What basically happened in the dames & moore v. Regan case dealing with Jimmy carter's executive order 12170?
...okay.. but what was the dames' issue and what was the outcome??
okay.. but what was dames' issue and what was the outcome? I just need a brief summary of what happened
- justgoodfolkLv 71 decade agoFavorite Answer
Dames & Moore v. Regan, 453 U.S. 654 (1981) was a United States Supreme Court case dealing with President Jimmy Carter's Executive Order 12170, which froze Iranian assets in the United States in response to the Iran hostage crisis.
This decision upheld certain actions taken by President Jimmy Carter in January 1981 to settle the controversy resulting from the seizure of American personnel as hostages at the American Embassy in Tehran, Iran, in 1979. To secure the hostages' release, the United States agreed with Iran to terminate legal proceedings in U.S. courts involving claims by U.S. nationals against Iran, to nullify attachments against Iranian property entered by U.S. courts to secure any judgments against Iran, and to transfer such claims from U.S. courts to a newly created arbitration tribunal. These agreements were implemented by executive orders.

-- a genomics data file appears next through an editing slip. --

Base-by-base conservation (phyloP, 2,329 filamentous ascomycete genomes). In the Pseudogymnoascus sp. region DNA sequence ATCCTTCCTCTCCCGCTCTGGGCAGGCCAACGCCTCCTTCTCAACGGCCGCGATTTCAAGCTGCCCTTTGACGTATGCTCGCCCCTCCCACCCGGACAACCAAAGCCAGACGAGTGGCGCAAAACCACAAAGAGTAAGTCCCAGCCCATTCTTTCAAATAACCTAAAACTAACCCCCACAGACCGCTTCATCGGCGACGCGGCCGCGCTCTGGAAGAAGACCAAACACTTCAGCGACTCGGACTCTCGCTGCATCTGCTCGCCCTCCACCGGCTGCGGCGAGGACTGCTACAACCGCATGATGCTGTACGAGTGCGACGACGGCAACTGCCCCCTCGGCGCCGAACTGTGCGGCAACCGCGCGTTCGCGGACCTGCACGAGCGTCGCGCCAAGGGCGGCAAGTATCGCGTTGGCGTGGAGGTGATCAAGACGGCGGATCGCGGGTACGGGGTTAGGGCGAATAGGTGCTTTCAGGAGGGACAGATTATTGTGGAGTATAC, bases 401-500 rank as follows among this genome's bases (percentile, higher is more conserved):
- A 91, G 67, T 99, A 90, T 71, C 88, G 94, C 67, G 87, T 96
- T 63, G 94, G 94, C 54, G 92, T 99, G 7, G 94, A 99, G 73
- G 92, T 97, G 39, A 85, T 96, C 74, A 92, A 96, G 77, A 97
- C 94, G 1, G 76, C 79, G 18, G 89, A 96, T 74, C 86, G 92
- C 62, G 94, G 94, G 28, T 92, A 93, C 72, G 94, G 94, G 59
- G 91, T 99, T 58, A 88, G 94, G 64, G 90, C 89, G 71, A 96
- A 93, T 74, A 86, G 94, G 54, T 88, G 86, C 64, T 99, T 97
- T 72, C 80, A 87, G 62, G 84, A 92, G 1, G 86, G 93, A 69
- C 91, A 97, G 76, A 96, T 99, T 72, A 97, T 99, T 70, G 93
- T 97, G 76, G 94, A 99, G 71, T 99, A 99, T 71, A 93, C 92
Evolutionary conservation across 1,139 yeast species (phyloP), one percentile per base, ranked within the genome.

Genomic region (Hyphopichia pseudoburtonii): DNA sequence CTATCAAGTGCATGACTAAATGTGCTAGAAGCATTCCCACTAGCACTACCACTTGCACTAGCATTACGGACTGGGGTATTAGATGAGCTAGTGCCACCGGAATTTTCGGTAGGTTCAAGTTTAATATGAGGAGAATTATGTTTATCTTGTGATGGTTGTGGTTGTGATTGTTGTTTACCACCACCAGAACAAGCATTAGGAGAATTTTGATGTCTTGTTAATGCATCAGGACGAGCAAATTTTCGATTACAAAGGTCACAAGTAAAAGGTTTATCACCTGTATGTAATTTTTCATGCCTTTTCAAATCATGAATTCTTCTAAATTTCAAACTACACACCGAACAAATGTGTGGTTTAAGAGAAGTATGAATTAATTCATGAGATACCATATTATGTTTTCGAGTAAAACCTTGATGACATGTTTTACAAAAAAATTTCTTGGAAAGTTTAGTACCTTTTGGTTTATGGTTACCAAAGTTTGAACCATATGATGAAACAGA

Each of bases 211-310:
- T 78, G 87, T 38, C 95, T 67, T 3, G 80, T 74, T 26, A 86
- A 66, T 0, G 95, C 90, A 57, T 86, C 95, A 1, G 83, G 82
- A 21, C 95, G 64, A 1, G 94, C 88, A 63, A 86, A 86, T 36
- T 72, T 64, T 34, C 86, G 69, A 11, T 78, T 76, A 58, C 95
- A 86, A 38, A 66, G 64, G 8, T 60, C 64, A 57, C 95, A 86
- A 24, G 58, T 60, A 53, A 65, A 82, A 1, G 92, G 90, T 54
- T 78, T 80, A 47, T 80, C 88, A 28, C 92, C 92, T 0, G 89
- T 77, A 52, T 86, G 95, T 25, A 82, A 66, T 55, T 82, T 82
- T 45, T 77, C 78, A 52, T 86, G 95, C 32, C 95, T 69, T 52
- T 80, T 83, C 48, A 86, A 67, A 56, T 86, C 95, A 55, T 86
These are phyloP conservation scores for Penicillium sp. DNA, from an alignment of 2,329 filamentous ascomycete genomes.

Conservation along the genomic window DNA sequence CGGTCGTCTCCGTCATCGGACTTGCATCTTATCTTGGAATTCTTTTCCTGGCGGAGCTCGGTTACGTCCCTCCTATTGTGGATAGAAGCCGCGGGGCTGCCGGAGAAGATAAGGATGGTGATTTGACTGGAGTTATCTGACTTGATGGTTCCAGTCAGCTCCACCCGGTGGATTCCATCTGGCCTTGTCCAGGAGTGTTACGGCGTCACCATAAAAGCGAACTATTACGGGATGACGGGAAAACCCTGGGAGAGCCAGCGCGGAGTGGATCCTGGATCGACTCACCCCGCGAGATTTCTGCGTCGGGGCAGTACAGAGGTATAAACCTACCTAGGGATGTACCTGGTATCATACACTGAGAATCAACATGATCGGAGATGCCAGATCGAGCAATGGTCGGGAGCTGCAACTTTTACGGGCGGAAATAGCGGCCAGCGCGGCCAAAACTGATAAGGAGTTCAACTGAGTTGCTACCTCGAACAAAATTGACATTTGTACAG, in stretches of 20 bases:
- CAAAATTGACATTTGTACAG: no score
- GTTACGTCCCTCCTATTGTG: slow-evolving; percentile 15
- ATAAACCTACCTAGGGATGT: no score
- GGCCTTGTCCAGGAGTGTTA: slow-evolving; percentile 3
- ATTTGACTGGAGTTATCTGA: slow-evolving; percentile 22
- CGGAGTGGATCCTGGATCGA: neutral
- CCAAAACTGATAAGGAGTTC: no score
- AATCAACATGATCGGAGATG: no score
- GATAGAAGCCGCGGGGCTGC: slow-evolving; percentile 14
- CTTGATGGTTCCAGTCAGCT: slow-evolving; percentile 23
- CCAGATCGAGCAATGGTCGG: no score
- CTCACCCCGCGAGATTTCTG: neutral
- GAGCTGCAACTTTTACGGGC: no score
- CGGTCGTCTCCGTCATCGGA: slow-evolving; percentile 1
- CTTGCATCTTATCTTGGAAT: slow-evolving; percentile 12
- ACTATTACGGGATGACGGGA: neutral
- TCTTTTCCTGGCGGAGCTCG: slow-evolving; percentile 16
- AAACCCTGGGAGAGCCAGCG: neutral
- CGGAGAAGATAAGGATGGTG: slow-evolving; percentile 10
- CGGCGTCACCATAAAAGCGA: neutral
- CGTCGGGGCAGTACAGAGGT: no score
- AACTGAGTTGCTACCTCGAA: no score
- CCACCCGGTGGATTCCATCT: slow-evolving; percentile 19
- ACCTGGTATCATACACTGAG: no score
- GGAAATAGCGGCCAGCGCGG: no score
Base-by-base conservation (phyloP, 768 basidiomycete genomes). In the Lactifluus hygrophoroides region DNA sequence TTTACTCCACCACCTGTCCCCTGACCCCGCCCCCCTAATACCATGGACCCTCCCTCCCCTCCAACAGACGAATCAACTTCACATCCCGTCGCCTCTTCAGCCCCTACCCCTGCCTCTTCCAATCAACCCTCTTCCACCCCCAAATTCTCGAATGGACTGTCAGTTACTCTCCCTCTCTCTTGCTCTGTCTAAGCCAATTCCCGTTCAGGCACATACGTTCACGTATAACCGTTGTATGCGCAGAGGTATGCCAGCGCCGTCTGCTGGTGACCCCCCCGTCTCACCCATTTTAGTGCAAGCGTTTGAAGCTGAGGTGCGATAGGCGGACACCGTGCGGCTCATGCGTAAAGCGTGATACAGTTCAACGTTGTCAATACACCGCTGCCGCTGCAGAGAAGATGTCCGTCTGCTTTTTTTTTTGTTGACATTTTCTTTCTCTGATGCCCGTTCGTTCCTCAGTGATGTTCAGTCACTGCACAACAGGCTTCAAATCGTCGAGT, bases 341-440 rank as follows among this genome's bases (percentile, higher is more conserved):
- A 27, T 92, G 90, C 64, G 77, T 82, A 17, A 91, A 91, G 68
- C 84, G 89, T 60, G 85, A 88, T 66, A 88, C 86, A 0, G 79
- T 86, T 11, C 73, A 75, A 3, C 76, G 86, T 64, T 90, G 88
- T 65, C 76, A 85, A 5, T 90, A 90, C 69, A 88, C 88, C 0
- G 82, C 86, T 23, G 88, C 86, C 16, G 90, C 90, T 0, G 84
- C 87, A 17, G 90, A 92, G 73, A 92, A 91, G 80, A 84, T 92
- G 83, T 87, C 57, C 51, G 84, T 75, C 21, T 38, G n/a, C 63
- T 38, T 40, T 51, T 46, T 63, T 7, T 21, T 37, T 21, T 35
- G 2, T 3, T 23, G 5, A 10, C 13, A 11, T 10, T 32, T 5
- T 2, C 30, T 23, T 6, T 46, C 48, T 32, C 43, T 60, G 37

The Court upheld these presidential actions against challenges that they were unauthorized by law. The Court concluded that the International Emergency Economic Powers Act (IEEPA) authorized the president to nullify the attachments and to transfer Iranian assets. It also approved the suspension of claims filed in U.S. courts even though no specific statutory provision authorized that step. In so doing the Court relied on inferences drawn from related legislation, a history of congressional acquiescence in executive claims settlement practices, and past decisions recognizing broad executive authority.
This decision has been criticized for applying a too‐undemanding standard to the question of presidential power, in particular by relying on inferences from statutes that do not directly deal with certain subjects at hand and, especially, on legislative acquiescence in executive activity. On any view, this decision is an important recognition of broad presidential power in foreign relations.Source(s): http://www.oyez.org/cases/1980-1989/1980/1980_80_2... http://www.law.cornell.edu/supct/html/historics/US...
- brown9500v4Lv 51 decade ago
It apparently faded into obscurity.